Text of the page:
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Monthly Economic Indicators


Domestic data released over August continued to show robust economic activity in the June and September quarters, and stronger growth than expected in the Budget Economic and Fiscal Update (BEFU). Ongoing solid hiring by firms in the June quarter boosted growth in total labour earnings, supporting buoyant household spending. Other factors driving domestic demand in the June quarter included high tourist spending, fast population growth, strong housing demand and low interest rates. The upswing in domestic demand appears to have continued in the September quarter, driven by similar factors.

However, the inflation outlook remains weak. While producer prices showed a slight pick-up in the June quarter, cost pressures were concentrated in construction, and a strong New Zealand dollar (NZD) is expected to weigh on import prices. The Reserve Bank cut the Official Cash Rate (OCR) to 2.0% in response to a high NZD dampening tradables inflation and low inflation expectations, and signalled more policy easing to come. Positively, commodity export prices rose further, with dairy prices at the last GlobalDairyTrade (GDT) auction in August up 20.0% up from the last July auction.   

Solid demand for labour in the June quarter…

Total employment grew 2.4% in the June quarter in the Household Labour Force Survey (HLFS), following a solid 1.4% lift in the March quarter. Annual employment growth rose from 2.0% to 4.5%, which partly reflects methodological changes (see below), but also rising labour demand. In the Quarterly Employment Survey (QES), filled jobs rose 3.1% in the June quarter from a year ago and the number of full-time equivalent employees grew 3.2%, indicating that the sustained expansion in activity is boosting labour demand, especially in accommodation and food services and construction.
The HLFS redesign had a significant influence on the employment figures, which makes it difficult to interpret how much of the statistical increase between the June and earlier quarters reflects actual jobs growth. Consequently, the QES figures are likely to be a more accurate measure of employment growth. The new HLFS methodology also altered the allocation of employment across industries and status, with a rise in the number of employers and people in self-employment more than offsetting a fall in the number of wage and salary earners.

The ongoing strength in labour demand was reflected in a fall in the unemployment rate from 5.2% to 5.1% (Figure 1). Information from Statistics NZ shows that the HLFS redesign led to a reduction in the unemployment rate of around 0.5% points in recent years.[1] Allowing for this revision, the unemployment rate in the June quarter is just below the BEFU forecast of 5.7%. The new labour underutilisation measure, which includes people who are unemployed, underemployed and who would like a job but are not actively looking or immediately available for work, fell from 13.2% in June 2015 to 12.7% in June 2016. The decline in the unemployment and the underutilisation rates (Figure 1) points to a gradual tightening in the labour market, but also to the persistence of some spare capacity.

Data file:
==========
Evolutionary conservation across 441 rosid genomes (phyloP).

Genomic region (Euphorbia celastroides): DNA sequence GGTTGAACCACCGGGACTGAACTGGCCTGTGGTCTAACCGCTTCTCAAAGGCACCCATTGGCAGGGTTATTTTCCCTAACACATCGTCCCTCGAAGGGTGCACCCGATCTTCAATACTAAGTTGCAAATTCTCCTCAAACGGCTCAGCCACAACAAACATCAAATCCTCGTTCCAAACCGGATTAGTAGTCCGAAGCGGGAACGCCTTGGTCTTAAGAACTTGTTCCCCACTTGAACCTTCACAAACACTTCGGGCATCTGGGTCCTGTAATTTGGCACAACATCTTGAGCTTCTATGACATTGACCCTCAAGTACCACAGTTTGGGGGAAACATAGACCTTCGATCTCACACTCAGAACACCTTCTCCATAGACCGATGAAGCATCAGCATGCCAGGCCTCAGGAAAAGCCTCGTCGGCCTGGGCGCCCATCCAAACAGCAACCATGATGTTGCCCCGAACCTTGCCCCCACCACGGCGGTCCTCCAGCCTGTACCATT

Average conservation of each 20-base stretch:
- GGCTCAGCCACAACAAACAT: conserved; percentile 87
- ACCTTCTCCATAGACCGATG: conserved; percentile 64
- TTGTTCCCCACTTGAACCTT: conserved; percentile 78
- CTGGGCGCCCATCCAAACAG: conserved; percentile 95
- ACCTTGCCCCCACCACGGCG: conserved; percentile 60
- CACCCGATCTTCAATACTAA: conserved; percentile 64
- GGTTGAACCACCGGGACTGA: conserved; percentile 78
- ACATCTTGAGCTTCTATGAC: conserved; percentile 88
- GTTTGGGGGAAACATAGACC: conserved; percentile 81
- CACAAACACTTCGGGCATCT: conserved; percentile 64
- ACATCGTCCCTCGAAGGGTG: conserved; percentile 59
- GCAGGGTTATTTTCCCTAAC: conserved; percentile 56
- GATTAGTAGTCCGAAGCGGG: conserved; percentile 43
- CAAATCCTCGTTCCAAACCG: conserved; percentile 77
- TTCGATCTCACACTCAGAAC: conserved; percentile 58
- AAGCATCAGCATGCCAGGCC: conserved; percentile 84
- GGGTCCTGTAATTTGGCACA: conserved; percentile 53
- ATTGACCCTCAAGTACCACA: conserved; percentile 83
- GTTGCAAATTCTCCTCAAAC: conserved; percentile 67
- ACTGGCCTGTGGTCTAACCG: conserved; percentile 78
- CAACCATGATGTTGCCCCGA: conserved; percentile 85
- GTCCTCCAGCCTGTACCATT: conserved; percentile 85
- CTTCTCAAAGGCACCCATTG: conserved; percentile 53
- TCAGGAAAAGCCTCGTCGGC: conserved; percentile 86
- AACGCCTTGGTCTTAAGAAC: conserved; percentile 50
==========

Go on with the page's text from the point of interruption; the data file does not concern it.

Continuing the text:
Figure 1: Unemployment and underutilisation
Figure 1: Unemployment and underutilisation.
Source:  Statistics NZ

…drives growth in total labour earnings…

The labour force participation rate surged from 68.8% to 69.7%, the highest since the survey began in 1986, but the HLFS redesign clouded the comparison between the March and June quarters. The participation rate fell for people under 30 years old and increased for most of the older age groups, continuing the trend of rising participation for older people. The working age population rose 0.9% in the quarter to be up 2.7% annually, reflecting elevated net migration inflows.

While annual growth in average weekly earnings remained soft at 1.9% in the June quarter (above the BEFU forecast of 1.7%), low annual CPI inflation (0.4% in June) resulted in solid growth in real wages. A large increase in total paid hours, owing to strong employment growth, led the QES gross weekly earnings to expand 1.2% in the June quarter and 5.1% from a year ago, up from 4.8% in the March quarter.

…leading to a surge in household spending…

Growth in total labour incomes was a key driver of buoyant household spending in the June quarter. The seasonally-adjusted volume of retail sales surged 2.3% to be up 6.0% from a year ago, with growth in 12 of the 15 industry groups, following a 1.0% quarterly rise in March. Growth in core retail sales volumes (total sales less vehicles and fuel) was even stronger at 6.4% from a year ago, as it excludes a quarterly fall in fuel volumes, which partly reflects a rise in petrol prices in the quarter.

The product categories driving growth in retail volumes in the June quarter broadly reflect key drivers of demand in the economy. Sales of hardware, building and gardening supplies expanded 11.0% from a year ago, supported by residential construction in Auckland and Canterbury. Food and beverage services grew 8.0% from a year ago, boosted by elevated tourist spending as visitor arrivals grew 9.3% in the June quarter from a year ago.